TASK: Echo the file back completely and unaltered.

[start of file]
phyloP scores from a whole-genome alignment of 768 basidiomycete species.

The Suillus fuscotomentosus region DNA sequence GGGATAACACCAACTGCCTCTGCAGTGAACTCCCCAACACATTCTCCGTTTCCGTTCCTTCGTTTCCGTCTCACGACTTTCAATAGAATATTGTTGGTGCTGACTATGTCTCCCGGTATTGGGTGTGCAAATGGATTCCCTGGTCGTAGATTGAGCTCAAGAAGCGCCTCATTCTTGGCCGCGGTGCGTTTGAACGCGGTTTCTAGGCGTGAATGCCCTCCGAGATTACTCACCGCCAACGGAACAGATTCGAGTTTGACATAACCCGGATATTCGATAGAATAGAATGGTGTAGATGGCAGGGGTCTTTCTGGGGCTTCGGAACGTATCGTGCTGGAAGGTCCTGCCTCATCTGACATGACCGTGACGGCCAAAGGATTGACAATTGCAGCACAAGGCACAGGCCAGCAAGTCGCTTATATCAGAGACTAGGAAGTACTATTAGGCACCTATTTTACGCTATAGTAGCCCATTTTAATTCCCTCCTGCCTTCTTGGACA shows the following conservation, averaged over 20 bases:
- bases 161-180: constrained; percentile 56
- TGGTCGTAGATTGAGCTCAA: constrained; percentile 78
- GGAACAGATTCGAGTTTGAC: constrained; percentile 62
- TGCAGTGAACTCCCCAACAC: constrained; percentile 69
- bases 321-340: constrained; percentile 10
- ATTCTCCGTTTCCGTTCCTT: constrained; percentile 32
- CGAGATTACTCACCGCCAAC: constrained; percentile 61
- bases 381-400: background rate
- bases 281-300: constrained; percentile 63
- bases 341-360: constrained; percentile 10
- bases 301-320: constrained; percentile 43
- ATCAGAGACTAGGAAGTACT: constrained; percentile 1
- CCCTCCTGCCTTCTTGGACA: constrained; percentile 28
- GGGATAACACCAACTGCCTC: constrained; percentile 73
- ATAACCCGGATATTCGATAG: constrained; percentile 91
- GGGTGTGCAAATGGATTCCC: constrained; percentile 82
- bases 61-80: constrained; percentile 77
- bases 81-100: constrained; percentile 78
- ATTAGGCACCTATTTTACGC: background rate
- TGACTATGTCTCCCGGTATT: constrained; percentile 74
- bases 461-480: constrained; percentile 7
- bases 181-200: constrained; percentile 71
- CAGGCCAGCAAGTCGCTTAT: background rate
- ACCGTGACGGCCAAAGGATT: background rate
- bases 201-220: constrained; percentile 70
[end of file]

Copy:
phyloP scores from a whole-genome alignment of 768 basidiomycete species.

The Suillus fuscotomentosus region DNA sequence GGGATAACACCAACTGCCTCTGCAGTGAACTCCCCAACACATTCTCCGTTTCCGTTCCTTCGTTTCCGTCTCACGACTTTCAATAGAATATTGTTGGTGCTGACTATGTCTCCCGGTATTGGGTGTGCAAATGGATTCCCTGGTCGTAGATTGAGCTCAAGAAGCGCCTCATTCTTGGCCGCGGTGCGTTTGAACGCGGTTTCTAGGCGTGAATGCCCTCCGAGATTACTCACCGCCAACGGAACAGATTCGAGTTTGACATAACCCGGATATTCGATAGAATAGAATGGTGTAGATGGCAGGGGTCTTTCTGGGGCTTCGGAACGTATCGTGCTGGAAGGTCCTGCCTCATCTGACATGACCGTGACGGCCAAAGGATTGACAATTGCAGCACAAGGCACAGGCCAGCAAGTCGCTTATATCAGAGACTAGGAAGTACTATTAGGCACCTATTTTACGCTATAGTAGCCCATTTTAATTCCCTCCTGCCTTCTTGGACA shows the following conservation, averaged over 20 bases:
- bases 161-180: constrained; percentile 56
- TGGTCGTAGATTGAGCTCAA: constrained; percentile 78
- GGAACAGATTCGAGTTTGAC: constrained; percentile 62
- TGCAGTGAACTCCCCAACAC: constrained; percentile 69
- bases 321-340: constrained; percentile 10
- ATTCTCCGTTTCCGTTCCTT: constrained; percentile 32
- CGAGATTACTCACCGCCAAC: constrained; percentile 61
- bases 381-400: background rate
- bases 281-300: constrained; percentile 63
- bases 341-360: constrained; percentile 10
- bases 301-320: constrained; percentile 43
- ATCAGAGACTAGGAAGTACT: constrained; percentile 1
- CCCTCCTGCCTTCTTGGACA: constrained; percentile 28
- GGGATAACACCAACTGCCTC: constrained; percentile 73
- ATAACCCGGATATTCGATAG: constrained; percentile 91
- GGGTGTGCAAATGGATTCCC: constrained; percentile 82
- bases 61-80: constrained; percentile 77
- bases 81-100: constrained; percentile 78
- ATTAGGCACCTATTTTACGC: background rate
- TGACTATGTCTCCCGGTATT: constrained; percentile 74
- bases 461-480: constrained; percentile 7
- bases 181-200: constrained; percentile 71
- CAGGCCAGCAAGTCGCTTAT: background rate
- ACCGTGACGGCCAAAGGATT: background rate
- bases 201-220: constrained; percentile 70